I've been messing around with this in the past few weeks, an hour here and there. I decided I should probably learn Unreal and Unity both, but decided on Unreal first as an old friend of mine works there.
To put it to the test, I decided to use it for Ludum Dare. So that friday night I loaded it up after I had an idea for a game and started off with the top down sample. I was going to do something click-to-move. Within 10 minutes I had a little man running around and pathing. Everything was very slick and I only had one crash that weekend.
The first thing I wanted to do was bind a couple keys to turn the camera. So I googled around and found where to do that (axis bindings) and set them up, hooked them into a blueprint with a keypress * deltatime and rotated the spring arm thing the camera was attached to. Nothing happened.
I tried a few other ways and still got nothing. So I started digging around looking for debug prints and such to try to figure out what was going on. Over the next few days I sunk about 20 or 30 hours into trying to do my very first task. Turn a goddamn camera based on a keybind. The frustrating bit is, I could write an entire camera system from scratch in less time than that.
Eventually I ended up getting the source, and after some seriously painful compile times found the problem. Axis bindings were just broken in their code. I updated to 9.1 and someone had already fixed it.
So yea not off to a good start. This is typically how it goes with me and middleware. I've had to use it throughout my career and it has always been miserable.
So yea if you start using this, get the source. If stuff is broken, you can at least dig down and find it. However there are many caveats here:
As of right now, some of the build targets don't work as advertised. "Debug Editor" is supposed to be debug engine code + debug game code + uncooked data. Right now only "development editor" works with uncooked. I went in and manually edited a bunch of stuff and eventually got debug editor to behave, but I couldn't even begin to tell you what I did because...
Build times are absolutely awful, AND it will often rebuild the entire goddamn engine for no reason. The docs warn it could be 10 to 30 minutes, but it is 2 hours + on my machine. I still have no idea what causes this but usually if you use the right click BUILD ONLY THIS thing, it won't flip out.
Intellisense goes completely apeshit on this project. I have 8 gigs of ram and when my machine slowed to a crawl I opened up resource monitor and saw 7 instances of the intellisense stuff all eating around 800 megs of ram. There's a setting you have to change otherwise it will go far far over your available ram and your entire machine will seize up. Keep in mind visual studio has patched twice for just this issue. I can only imagine how bad it was before.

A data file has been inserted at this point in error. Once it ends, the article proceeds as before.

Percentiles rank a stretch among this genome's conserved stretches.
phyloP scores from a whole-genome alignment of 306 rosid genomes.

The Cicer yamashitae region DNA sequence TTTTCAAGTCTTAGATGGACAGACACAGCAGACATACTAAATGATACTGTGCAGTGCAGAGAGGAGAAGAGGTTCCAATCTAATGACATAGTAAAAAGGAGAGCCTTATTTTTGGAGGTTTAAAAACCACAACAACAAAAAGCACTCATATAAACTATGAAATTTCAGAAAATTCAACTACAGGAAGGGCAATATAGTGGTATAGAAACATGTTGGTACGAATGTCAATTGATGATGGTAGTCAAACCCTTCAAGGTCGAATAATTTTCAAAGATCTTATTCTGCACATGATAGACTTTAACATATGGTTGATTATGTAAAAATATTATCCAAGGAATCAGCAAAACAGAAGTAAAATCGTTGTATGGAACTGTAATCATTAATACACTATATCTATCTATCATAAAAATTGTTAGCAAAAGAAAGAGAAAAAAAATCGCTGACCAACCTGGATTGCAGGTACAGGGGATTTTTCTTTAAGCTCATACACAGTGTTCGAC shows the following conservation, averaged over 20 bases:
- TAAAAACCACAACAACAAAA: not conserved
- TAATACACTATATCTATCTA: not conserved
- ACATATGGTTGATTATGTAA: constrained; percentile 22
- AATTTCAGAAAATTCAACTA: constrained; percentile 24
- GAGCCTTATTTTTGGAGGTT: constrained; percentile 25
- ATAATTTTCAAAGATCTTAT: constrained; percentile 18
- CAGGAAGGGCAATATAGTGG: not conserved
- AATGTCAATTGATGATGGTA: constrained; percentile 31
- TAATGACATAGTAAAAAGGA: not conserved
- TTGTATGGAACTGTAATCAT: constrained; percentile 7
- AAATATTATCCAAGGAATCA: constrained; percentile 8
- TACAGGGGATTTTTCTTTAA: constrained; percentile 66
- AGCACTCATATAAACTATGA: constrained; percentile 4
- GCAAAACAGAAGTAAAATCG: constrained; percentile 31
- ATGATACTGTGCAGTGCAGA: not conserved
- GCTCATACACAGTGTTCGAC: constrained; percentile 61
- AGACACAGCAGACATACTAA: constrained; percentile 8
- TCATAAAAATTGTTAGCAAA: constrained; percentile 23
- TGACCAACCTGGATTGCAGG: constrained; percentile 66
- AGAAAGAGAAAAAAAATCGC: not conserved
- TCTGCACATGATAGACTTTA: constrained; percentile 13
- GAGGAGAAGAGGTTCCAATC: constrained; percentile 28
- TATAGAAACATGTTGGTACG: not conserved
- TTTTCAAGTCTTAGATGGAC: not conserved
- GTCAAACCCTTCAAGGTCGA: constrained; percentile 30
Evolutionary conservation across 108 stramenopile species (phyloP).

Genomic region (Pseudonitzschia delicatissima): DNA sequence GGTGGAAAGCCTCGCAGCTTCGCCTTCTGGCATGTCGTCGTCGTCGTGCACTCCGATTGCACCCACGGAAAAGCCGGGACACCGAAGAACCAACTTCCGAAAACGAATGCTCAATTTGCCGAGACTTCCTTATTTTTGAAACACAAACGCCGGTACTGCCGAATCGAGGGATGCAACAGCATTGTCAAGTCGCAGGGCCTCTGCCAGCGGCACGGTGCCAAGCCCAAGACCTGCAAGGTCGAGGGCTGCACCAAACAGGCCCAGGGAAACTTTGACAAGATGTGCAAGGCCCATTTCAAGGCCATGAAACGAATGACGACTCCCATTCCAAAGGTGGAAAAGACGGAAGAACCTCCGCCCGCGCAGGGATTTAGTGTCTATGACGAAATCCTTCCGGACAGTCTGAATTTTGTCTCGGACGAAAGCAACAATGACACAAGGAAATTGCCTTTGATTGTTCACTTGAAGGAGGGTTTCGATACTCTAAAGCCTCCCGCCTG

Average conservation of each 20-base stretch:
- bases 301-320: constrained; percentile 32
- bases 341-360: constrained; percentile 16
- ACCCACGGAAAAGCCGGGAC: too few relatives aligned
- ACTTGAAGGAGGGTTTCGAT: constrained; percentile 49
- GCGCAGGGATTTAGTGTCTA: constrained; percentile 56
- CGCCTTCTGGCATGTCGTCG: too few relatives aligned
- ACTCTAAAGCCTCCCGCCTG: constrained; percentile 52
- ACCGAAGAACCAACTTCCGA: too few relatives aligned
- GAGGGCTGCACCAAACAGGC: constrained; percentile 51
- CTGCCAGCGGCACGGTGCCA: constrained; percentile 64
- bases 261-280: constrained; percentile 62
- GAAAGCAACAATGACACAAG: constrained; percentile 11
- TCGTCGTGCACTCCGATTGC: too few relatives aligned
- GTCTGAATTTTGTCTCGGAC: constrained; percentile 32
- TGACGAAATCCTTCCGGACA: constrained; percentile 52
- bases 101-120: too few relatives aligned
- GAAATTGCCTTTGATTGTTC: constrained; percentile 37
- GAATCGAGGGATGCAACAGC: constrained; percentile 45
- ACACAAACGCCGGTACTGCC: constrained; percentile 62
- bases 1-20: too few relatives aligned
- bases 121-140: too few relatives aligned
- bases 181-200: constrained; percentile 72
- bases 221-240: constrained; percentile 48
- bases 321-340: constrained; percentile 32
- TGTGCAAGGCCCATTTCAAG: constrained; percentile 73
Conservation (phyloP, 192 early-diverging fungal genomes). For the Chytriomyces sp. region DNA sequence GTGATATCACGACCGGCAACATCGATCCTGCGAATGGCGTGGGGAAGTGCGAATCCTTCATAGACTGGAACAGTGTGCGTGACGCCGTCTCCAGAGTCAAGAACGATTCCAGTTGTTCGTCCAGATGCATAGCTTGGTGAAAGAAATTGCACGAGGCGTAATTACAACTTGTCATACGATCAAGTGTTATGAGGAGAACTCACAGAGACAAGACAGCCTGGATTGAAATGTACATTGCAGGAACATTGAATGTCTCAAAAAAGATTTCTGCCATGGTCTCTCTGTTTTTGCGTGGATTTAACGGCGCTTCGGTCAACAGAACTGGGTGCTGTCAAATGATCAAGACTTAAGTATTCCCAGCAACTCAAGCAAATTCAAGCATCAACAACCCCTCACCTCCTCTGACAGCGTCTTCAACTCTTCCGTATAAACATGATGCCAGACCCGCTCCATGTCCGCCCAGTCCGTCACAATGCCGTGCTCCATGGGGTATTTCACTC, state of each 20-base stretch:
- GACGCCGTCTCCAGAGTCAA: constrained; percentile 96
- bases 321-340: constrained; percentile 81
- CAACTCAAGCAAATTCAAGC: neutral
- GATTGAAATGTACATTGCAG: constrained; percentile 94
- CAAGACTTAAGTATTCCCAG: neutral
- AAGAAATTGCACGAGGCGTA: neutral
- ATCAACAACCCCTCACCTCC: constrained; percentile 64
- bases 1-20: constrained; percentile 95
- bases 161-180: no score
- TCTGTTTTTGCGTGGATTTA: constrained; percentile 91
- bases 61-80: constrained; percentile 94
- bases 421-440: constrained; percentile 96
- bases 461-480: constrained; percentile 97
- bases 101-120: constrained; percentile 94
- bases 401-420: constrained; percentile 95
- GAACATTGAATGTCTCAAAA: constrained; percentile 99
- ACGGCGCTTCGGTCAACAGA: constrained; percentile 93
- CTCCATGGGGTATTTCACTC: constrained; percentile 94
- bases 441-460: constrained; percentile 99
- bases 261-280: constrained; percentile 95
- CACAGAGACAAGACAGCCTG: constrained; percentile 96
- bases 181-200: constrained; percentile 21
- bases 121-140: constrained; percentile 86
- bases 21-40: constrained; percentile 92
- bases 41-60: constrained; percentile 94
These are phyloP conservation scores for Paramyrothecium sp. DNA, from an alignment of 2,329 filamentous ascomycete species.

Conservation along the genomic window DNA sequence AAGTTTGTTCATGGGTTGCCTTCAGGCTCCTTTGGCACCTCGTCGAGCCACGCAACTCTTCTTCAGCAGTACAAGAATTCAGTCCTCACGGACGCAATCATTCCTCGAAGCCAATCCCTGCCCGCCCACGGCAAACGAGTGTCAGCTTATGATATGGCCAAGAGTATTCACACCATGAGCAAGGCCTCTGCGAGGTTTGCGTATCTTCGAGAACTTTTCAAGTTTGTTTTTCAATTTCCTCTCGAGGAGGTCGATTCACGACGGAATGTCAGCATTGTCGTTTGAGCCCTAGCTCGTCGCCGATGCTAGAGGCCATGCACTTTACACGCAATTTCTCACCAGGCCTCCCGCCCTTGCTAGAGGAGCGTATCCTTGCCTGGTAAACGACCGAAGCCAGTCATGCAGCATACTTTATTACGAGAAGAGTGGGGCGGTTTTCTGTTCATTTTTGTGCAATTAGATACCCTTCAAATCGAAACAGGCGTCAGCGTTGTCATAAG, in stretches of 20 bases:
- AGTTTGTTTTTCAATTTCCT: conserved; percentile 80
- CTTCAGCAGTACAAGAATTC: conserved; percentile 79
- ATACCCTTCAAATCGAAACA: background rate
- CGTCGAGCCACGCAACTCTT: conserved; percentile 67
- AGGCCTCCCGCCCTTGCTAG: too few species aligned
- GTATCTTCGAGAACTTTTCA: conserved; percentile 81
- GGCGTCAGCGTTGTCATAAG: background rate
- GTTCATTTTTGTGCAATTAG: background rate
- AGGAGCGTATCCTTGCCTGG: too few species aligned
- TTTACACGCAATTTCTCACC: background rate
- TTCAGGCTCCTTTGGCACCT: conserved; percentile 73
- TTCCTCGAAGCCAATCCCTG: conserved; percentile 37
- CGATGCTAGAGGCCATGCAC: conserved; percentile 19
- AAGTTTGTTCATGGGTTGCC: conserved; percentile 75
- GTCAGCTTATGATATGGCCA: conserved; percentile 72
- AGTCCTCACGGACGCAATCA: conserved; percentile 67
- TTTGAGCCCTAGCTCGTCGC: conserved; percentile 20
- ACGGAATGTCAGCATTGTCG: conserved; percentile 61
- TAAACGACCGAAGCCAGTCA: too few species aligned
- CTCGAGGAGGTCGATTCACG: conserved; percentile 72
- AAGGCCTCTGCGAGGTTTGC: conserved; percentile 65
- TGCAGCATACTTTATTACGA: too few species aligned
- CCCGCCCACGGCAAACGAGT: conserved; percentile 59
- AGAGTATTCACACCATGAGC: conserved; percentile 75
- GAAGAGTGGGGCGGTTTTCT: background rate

Visual studio 2013 is just an enormous hunk of crap. It can't cope with the size of this project. As I type this it is sitting completely frozen spawning instances of vpkgsrv over and over eating 4 gigs of ram. I right clicked on FPlane and hit go to definition about an hour ago. I went to make tea, did various stuff around the house, came back 30 minutes later and it was still going. All it had to do was open plane.h! So I hit cancel and it has been frozen ever since.
The build system is annoying. They have this gigantic convoluted build system with lots of .cs config files that is completely overcomplicated and unnecessary. Simple things like adding in a library is a gigantic pain in the ass. I wanted to pull in a pathfinding library I made and after fighting it for a day I just gave up and put the source directly in my game project.
Having said all that, and keeping in mind that I pretty much universally hate all middleware (especially since there's usually little it provides that I haven't already written myself), there are some good things:
The editor is really really slick. If you are using blueprints, the graphs make sense and work, and there's even a sort of debugging. Everything is snappy and responsive.
C++ integration is super good too. You can actually debug launch the editor from within visual studio, then create a new C++ project from within the editor you are debugging, and it just automagically works. You can add classes via the editor, and compile. It has a psuedo faked reflection that pulls in variables from the C++ classes and makes them editable. Really nice stuff.
C++ is really slow to write stuff with though. It has been awhile since I used it, but over my life, I've written more C++ than anything else, so I guess it is my primary language, but it is just really slow to get stuff done in. Some modern language features like events are done with horrible macro hackery in C++. To use something like that you basically HAVE to have an example to look at. There's no way in hell you'd ever figure out those templated macrod monstrosities. Like gazing directly at Nyarlathotep.
Anyway, just thought I would share. Time to end task visual studio I guess.